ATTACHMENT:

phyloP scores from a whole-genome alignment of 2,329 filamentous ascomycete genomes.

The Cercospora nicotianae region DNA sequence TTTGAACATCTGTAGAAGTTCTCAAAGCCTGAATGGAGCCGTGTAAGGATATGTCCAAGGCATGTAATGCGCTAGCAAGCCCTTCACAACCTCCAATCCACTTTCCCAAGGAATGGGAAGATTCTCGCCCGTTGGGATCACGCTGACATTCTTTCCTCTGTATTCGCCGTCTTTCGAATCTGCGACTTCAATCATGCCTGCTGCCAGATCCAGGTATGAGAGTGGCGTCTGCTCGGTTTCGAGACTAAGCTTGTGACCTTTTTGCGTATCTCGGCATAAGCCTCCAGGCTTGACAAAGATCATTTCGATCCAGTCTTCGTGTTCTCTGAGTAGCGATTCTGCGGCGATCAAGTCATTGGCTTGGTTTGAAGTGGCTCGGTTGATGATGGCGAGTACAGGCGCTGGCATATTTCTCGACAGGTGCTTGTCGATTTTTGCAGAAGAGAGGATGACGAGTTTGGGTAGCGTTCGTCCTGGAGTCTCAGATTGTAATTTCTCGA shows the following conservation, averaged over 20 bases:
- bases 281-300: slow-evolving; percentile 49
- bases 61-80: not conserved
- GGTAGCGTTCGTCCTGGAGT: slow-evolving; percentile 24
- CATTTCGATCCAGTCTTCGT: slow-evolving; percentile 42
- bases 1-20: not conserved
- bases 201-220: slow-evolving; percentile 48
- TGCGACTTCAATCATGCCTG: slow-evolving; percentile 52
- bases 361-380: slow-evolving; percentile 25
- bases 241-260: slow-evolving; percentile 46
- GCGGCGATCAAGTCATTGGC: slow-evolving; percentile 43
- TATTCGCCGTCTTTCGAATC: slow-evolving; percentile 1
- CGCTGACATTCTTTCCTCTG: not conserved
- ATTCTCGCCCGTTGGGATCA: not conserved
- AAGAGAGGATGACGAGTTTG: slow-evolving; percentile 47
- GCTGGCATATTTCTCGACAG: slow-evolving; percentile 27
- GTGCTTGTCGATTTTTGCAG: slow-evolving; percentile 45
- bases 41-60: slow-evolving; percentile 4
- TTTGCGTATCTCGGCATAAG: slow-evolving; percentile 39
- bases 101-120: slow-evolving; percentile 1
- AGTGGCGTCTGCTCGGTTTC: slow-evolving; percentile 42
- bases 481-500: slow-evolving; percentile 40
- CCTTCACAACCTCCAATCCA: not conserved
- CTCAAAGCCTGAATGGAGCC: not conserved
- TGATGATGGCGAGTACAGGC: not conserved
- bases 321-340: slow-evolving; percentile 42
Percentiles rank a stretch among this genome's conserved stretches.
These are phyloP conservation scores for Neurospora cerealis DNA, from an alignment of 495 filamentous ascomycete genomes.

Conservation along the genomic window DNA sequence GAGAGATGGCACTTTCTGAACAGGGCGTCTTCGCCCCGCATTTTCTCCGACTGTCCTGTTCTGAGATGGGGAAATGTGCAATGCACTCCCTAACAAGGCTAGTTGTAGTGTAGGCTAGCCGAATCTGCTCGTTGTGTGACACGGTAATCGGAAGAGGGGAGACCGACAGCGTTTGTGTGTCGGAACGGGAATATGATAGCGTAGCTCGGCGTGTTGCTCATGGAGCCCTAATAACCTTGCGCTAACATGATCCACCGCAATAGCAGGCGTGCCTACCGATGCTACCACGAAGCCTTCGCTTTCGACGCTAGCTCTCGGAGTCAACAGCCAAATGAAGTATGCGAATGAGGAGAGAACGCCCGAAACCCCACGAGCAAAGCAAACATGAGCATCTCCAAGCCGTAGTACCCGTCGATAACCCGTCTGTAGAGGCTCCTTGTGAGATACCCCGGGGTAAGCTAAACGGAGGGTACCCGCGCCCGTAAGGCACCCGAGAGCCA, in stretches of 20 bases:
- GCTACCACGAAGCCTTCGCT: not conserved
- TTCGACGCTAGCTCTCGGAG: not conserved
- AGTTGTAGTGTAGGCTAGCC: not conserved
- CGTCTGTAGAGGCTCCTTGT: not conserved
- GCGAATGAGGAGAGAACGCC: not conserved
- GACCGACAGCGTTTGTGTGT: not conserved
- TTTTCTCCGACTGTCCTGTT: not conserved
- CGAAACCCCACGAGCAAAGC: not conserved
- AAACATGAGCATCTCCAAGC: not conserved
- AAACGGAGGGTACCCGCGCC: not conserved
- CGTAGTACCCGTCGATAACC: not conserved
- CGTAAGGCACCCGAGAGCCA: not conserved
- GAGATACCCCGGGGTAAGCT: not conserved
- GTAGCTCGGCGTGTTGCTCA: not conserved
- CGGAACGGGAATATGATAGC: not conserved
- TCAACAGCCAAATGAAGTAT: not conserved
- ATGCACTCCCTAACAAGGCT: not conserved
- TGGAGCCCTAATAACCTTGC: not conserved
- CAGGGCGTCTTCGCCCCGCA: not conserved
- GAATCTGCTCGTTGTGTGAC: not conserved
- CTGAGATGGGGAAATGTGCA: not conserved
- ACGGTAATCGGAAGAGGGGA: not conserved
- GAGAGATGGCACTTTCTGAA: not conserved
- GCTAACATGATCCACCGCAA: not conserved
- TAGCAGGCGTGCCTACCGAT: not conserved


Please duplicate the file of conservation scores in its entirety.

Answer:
phyloP scores from a whole-genome alignment of 2,329 filamentous ascomycete genomes.

The Cercospora nicotianae region DNA sequence TTTGAACATCTGTAGAAGTTCTCAAAGCCTGAATGGAGCCGTGTAAGGATATGTCCAAGGCATGTAATGCGCTAGCAAGCCCTTCACAACCTCCAATCCACTTTCCCAAGGAATGGGAAGATTCTCGCCCGTTGGGATCACGCTGACATTCTTTCCTCTGTATTCGCCGTCTTTCGAATCTGCGACTTCAATCATGCCTGCTGCCAGATCCAGGTATGAGAGTGGCGTCTGCTCGGTTTCGAGACTAAGCTTGTGACCTTTTTGCGTATCTCGGCATAAGCCTCCAGGCTTGACAAAGATCATTTCGATCCAGTCTTCGTGTTCTCTGAGTAGCGATTCTGCGGCGATCAAGTCATTGGCTTGGTTTGAAGTGGCTCGGTTGATGATGGCGAGTACAGGCGCTGGCATATTTCTCGACAGGTGCTTGTCGATTTTTGCAGAAGAGAGGATGACGAGTTTGGGTAGCGTTCGTCCTGGAGTCTCAGATTGTAATTTCTCGA shows the following conservation, averaged over 20 bases:
- bases 281-300: slow-evolving; percentile 49
- bases 61-80: not conserved
- GGTAGCGTTCGTCCTGGAGT: slow-evolving; percentile 24
- CATTTCGATCCAGTCTTCGT: slow-evolving; percentile 42
- bases 1-20: not conserved
- bases 201-220: slow-evolving; percentile 48
- TGCGACTTCAATCATGCCTG: slow-evolving; percentile 52
- bases 361-380: slow-evolving; percentile 25
- bases 241-260: slow-evolving; percentile 46
- GCGGCGATCAAGTCATTGGC: slow-evolving; percentile 43
- TATTCGCCGTCTTTCGAATC: slow-evolving; percentile 1
- CGCTGACATTCTTTCCTCTG: not conserved
- ATTCTCGCCCGTTGGGATCA: not conserved
- AAGAGAGGATGACGAGTTTG: slow-evolving; percentile 47
- GCTGGCATATTTCTCGACAG: slow-evolving; percentile 27
- GTGCTTGTCGATTTTTGCAG: slow-evolving; percentile 45
- bases 41-60: slow-evolving; percentile 4
- TTTGCGTATCTCGGCATAAG: slow-evolving; percentile 39
- bases 101-120: slow-evolving; percentile 1
- AGTGGCGTCTGCTCGGTTTC: slow-evolving; percentile 42
- bases 481-500: slow-evolving; percentile 40
- CCTTCACAACCTCCAATCCA: not conserved
- CTCAAAGCCTGAATGGAGCC: not conserved
- TGATGATGGCGAGTACAGGC: not conserved
- bases 321-340: slow-evolving; percentile 42
Percentiles rank a stretch among this genome's conserved stretches.
These are phyloP conservation scores for Neurospora cerealis DNA, from an alignment of 495 filamentous ascomycete genomes.

Conservation along the genomic window DNA sequence GAGAGATGGCACTTTCTGAACAGGGCGTCTTCGCCCCGCATTTTCTCCGACTGTCCTGTTCTGAGATGGGGAAATGTGCAATGCACTCCCTAACAAGGCTAGTTGTAGTGTAGGCTAGCCGAATCTGCTCGTTGTGTGACACGGTAATCGGAAGAGGGGAGACCGACAGCGTTTGTGTGTCGGAACGGGAATATGATAGCGTAGCTCGGCGTGTTGCTCATGGAGCCCTAATAACCTTGCGCTAACATGATCCACCGCAATAGCAGGCGTGCCTACCGATGCTACCACGAAGCCTTCGCTTTCGACGCTAGCTCTCGGAGTCAACAGCCAAATGAAGTATGCGAATGAGGAGAGAACGCCCGAAACCCCACGAGCAAAGCAAACATGAGCATCTCCAAGCCGTAGTACCCGTCGATAACCCGTCTGTAGAGGCTCCTTGTGAGATACCCCGGGGTAAGCTAAACGGAGGGTACCCGCGCCCGTAAGGCACCCGAGAGCCA, in stretches of 20 bases:
- GCTACCACGAAGCCTTCGCT: not conserved
- TTCGACGCTAGCTCTCGGAG: not conserved
- AGTTGTAGTGTAGGCTAGCC: not conserved
- CGTCTGTAGAGGCTCCTTGT: not conserved
- GCGAATGAGGAGAGAACGCC: not conserved
- GACCGACAGCGTTTGTGTGT: not conserved
- TTTTCTCCGACTGTCCTGTT: not conserved
- CGAAACCCCACGAGCAAAGC: not conserved
- AAACATGAGCATCTCCAAGC: not conserved
- AAACGGAGGGTACCCGCGCC: not conserved
- CGTAGTACCCGTCGATAACC: not conserved
- CGTAAGGCACCCGAGAGCCA: not conserved
- GAGATACCCCGGGGTAAGCT: not conserved
- GTAGCTCGGCGTGTTGCTCA: not conserved
- CGGAACGGGAATATGATAGC: not conserved
- TCAACAGCCAAATGAAGTAT: not conserved
- ATGCACTCCCTAACAAGGCT: not conserved
- TGGAGCCCTAATAACCTTGC: not conserved
- CAGGGCGTCTTCGCCCCGCA: not conserved
- GAATCTGCTCGTTGTGTGAC: not conserved
- CTGAGATGGGGAAATGTGCA: not conserved
- ACGGTAATCGGAAGAGGGGA: not conserved
- GAGAGATGGCACTTTCTGAA: not conserved
- GCTAACATGATCCACCGCAA: not conserved
- TAGCAGGCGTGCCTACCGAT: not conserved